Today, Yandex launched their long-awaited global search engine, Yandex.com. They have now moved from being a Russian-only service to a global search player, competing in several country-markets.
The key issue is that Russians use Yandex for Russian searches but Google for international or English language searches. As a stop-gap measure Yandex placed links to other engines on the bottom of their pages, clearly more was needed to retain this traffic.
Yandex started building an index in languages other than Russian, first English German, French and Ukrainian. This has been widened now to 17 languages – Belorussian, Kazakh, Italian, Spanish, Portuguese, Dutch, Bulgarian, Tatar, Czech, Polish, Romanian and Catalan.
Yandex are keen to stress this new service is testing new algorithms for global search and not pitched at one particular audience, i.e. Europe or America. They admit that there will always be competition between search engines where they operate. For today [my emphasis] these are Russia, Ukraine, Kazakhstan and Belarus.
It’s hard not to see this as a threat to other search engines. ComScore rated Yandex the fastest growing search engine this year. In July 2009 they were recorded as having 1.2 billion searches. Tiny compared to Google with 76 billion, but greater than AOL (1 billion), Facebook (879m) and equal to Ask (1.2 billion).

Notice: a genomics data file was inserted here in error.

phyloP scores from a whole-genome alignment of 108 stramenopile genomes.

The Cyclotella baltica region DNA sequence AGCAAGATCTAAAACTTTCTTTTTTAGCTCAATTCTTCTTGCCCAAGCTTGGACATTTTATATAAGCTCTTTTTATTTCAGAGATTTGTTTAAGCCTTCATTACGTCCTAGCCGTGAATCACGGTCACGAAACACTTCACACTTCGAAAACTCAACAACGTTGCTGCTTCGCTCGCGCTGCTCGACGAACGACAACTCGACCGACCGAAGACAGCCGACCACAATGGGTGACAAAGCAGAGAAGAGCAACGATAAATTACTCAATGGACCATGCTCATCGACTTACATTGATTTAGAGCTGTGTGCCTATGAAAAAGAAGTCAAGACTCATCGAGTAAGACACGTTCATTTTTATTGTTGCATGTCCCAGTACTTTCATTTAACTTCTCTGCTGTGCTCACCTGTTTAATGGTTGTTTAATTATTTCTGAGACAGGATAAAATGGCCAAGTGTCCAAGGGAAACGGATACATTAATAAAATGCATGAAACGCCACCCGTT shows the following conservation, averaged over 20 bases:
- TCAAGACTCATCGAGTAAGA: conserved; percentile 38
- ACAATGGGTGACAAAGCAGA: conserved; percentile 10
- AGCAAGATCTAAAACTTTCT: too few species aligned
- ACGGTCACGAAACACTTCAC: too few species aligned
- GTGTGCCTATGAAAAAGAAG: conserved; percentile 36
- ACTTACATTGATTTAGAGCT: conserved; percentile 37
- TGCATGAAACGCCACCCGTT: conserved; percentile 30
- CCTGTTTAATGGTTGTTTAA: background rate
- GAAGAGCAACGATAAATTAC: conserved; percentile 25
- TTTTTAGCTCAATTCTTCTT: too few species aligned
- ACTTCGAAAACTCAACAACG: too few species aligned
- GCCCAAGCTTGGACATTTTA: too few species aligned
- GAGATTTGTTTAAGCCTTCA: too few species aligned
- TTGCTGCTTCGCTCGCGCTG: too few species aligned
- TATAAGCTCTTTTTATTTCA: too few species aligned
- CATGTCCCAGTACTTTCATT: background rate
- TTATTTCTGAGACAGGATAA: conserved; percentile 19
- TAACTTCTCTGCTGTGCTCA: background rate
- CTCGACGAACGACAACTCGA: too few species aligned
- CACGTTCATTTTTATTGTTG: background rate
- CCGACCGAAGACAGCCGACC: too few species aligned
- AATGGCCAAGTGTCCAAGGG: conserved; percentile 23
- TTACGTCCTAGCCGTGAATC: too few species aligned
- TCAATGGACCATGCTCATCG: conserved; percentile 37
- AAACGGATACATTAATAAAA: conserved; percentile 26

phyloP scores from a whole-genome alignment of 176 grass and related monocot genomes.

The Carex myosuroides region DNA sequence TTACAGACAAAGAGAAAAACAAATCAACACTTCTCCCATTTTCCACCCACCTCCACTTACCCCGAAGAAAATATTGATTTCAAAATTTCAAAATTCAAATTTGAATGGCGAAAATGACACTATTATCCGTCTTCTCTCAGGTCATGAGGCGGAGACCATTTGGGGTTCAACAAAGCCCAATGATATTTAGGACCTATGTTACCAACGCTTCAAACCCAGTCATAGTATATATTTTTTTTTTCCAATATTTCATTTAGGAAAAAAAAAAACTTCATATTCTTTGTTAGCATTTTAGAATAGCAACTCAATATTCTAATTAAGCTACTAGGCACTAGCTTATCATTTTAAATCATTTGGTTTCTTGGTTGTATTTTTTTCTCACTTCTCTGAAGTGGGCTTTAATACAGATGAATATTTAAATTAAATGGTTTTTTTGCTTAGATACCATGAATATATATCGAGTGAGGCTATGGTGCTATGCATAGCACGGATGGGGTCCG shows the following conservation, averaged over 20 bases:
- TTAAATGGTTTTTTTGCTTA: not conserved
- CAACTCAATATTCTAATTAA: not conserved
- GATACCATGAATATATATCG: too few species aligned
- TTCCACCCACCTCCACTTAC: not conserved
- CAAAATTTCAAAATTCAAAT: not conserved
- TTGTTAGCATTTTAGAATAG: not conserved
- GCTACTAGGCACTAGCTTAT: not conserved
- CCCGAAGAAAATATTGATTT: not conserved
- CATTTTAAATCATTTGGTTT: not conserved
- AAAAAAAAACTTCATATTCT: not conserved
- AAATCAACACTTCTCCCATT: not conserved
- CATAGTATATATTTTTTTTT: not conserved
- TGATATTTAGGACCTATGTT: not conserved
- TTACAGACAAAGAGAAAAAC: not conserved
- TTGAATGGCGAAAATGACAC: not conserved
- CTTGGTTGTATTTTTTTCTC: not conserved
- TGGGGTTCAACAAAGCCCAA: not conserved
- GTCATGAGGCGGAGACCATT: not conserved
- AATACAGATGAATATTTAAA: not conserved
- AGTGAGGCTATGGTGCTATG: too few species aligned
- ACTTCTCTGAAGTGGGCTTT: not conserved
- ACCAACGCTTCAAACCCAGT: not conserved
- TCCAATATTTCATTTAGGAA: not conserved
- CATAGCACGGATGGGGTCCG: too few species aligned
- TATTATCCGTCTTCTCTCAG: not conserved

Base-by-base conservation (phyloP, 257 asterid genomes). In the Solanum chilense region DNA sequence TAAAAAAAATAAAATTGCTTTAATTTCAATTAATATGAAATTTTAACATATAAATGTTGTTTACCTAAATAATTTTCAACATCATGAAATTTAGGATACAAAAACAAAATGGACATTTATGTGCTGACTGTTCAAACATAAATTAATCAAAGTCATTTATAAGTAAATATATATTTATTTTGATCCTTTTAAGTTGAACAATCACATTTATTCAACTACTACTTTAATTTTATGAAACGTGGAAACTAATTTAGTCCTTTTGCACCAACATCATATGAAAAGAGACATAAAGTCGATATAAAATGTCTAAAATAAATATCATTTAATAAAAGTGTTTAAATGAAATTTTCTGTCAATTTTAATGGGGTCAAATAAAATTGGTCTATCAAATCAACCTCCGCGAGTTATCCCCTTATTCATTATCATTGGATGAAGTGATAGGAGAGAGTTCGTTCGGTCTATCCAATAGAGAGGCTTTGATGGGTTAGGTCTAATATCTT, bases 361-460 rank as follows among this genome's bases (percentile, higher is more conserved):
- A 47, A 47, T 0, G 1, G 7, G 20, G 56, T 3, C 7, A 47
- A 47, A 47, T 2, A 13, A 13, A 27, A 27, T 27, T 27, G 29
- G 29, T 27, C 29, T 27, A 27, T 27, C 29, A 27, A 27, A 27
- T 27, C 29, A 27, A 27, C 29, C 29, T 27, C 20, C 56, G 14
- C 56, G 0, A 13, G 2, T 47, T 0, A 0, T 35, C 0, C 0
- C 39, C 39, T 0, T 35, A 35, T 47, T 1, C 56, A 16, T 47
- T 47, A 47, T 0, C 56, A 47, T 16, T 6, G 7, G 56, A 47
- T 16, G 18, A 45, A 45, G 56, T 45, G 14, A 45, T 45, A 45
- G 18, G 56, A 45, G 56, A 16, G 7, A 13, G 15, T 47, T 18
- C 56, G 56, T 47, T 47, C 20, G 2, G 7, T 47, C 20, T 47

Comparing them to other “Google-killers” such as the infamous Cuil.com, it’s hard not to get excited about their chances. This isn’t a start-up but an established company with a substantial technological and financial base to work from. In the Russian market they have not only fought off Google but increased market share over the last 3 years.
The information on Yandex.com and their choice of English logo does little to dispel rumours of ambitions beyond Russia and its neighbouring countries.
Our major goal is to provide answers to any questions our users may have. Yandex.com is the answer for anyone searching for relevant information in one of the European languages.
This is clearly a shot over the bow of Google. And yes, they should be worried.
Update: Exploring the New Yandex Index